October 9, 2020


New Zealand's beef, sheep farms close to being carbon neutral, says new study


New Zealand's sheep and beef farms are nearly carbon neutral, a new research from the Auckland University of Technology (AUT) has found.


The study, led by applied ecologist Dr Bradley Case, said the woody vegetation on New Zealand sheep and beef farms is offsetting between 63% and 118% of their on-farm agricultural emissions.

If the mid-point in the report's range is used, on average the woody vegetation on sheep and beef farms is absorbing about 90% of these emissions, a news release posted on the AUT website said.


The woody vegetation is made up of 1.52 million hectares of native forest and 0.48 million hectares of exotic vegetation, according to Case. This vegetation delivers wider benefits for New Zealand's biodiversity and freshwater ecosystems, besides sequestering carbon, he added.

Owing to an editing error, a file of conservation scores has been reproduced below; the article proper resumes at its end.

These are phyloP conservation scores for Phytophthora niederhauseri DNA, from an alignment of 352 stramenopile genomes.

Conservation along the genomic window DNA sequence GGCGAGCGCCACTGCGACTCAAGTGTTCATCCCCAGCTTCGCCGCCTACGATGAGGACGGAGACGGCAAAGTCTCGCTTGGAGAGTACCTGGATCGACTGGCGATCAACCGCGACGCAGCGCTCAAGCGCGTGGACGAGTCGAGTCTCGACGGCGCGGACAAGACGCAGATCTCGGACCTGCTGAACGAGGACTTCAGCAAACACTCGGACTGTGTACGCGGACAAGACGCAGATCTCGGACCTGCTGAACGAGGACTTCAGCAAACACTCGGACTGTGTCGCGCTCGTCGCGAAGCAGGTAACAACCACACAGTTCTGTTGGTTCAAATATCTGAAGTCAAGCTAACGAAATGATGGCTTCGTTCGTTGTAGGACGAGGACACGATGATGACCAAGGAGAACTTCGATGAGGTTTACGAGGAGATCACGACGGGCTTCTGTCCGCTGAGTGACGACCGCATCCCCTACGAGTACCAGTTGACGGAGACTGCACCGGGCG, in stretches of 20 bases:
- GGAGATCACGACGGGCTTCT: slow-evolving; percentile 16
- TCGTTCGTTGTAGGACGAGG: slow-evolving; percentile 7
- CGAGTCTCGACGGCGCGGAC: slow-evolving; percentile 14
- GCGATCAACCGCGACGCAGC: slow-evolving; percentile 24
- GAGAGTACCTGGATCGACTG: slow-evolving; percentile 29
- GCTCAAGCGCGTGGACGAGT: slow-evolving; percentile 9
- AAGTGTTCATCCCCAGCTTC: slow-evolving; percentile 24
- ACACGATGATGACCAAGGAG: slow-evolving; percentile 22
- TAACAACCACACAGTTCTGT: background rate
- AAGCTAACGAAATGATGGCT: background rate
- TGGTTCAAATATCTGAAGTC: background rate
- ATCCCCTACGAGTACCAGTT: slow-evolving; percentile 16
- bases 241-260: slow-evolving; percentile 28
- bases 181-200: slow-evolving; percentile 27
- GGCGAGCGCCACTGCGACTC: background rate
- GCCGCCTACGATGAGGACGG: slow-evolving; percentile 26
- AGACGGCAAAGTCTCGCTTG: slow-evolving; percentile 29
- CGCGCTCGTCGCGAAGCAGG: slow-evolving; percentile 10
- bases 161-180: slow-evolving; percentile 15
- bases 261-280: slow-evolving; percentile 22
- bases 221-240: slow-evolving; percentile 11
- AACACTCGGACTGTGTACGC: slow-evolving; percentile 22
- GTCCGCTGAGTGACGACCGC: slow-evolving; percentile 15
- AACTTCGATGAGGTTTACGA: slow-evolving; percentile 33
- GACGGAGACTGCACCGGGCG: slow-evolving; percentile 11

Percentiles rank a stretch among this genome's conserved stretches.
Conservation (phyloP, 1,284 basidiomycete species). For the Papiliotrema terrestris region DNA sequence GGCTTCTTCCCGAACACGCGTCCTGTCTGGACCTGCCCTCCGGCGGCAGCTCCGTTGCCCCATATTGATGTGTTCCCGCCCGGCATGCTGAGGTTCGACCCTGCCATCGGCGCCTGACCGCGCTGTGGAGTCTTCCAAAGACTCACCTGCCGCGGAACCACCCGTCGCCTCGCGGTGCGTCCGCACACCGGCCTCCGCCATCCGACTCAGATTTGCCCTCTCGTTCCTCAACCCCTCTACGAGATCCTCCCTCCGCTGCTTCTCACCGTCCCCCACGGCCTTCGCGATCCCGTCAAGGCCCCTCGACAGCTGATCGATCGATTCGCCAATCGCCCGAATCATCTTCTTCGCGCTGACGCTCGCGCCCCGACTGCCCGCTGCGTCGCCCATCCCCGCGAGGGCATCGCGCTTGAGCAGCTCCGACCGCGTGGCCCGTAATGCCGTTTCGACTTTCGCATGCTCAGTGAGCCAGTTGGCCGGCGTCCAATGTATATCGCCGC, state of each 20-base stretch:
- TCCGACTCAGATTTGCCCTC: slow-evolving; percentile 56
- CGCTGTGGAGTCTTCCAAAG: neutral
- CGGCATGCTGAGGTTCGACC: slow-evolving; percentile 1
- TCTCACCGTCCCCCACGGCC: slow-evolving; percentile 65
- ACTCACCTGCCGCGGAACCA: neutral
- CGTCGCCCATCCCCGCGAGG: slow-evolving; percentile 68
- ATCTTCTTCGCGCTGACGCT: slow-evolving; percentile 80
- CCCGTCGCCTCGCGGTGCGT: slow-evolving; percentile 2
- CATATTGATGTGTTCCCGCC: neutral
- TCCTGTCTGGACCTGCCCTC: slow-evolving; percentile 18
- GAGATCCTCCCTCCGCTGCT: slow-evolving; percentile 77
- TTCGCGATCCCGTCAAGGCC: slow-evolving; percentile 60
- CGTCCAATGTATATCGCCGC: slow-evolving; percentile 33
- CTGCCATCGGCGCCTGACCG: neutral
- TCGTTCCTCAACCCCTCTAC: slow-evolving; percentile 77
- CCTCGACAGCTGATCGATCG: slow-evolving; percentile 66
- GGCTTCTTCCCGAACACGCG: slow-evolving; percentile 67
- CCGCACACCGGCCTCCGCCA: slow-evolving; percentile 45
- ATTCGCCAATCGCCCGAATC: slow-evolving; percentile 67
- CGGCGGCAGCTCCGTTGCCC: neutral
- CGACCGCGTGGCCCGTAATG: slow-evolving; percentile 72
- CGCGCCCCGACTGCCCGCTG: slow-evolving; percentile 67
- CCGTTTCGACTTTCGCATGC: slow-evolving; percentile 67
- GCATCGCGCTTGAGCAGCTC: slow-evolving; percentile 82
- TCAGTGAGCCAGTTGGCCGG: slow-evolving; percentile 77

"This research shows that of the remaining emissions, the vast majority are being offset by the trees on our farms and New Zealand sheep and beef farmers are on the way to being carbon neutral by 2050", Beef + Lamb New Zealand CEO Sam McIvor said, adding that absolute greenhouse gas emissions from New Zealand sheep and beef production have decreased by 30% since 1990. B+LNZ commissioned the research.


Case credited farmers for the carbon sequestration happening on their farms. "This is an integral part of He Waka Eke Noa, the regulatory framework that industry and government are currently developing to manage agricultural emissions and recognise on-farm sequestration", he stated.


Case also said the report identifies where sheep and beef farmers can focus to continue building the native vegetation and biodiversity on their farms. "The regional maps in the research indicate where management is most needed to ensure mature/old growth forests are managed to prevent them becoming sources of atmospheric carbon", he said.